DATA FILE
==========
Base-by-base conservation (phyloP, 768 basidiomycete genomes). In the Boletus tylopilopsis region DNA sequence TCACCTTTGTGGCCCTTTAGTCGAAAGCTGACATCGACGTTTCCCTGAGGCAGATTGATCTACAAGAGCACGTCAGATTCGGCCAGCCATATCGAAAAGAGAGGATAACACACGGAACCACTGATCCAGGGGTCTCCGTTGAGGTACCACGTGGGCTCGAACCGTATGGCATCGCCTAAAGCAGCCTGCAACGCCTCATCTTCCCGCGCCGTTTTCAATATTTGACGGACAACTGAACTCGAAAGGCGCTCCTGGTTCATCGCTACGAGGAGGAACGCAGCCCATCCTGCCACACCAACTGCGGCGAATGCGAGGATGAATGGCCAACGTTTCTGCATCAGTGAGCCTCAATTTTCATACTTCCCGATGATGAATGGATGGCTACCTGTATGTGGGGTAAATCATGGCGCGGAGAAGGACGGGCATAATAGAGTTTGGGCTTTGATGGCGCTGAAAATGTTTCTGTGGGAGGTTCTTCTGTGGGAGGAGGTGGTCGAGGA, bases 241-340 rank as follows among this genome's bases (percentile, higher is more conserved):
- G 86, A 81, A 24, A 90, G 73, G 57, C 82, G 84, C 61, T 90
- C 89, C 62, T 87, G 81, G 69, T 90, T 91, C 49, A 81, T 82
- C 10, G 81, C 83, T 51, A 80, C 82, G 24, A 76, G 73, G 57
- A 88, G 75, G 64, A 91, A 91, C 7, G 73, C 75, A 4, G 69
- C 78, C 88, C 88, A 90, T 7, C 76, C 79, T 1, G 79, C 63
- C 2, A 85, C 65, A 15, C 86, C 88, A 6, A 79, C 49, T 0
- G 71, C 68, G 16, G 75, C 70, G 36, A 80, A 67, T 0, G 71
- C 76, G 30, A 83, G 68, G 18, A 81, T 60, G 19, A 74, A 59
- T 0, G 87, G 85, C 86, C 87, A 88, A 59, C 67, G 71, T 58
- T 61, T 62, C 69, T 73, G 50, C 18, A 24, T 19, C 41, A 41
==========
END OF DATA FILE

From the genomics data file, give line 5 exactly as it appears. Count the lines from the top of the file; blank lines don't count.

- A 88, G 75, G 64, A 91, A 91, C 7, G 73, C 75, A 4, G 69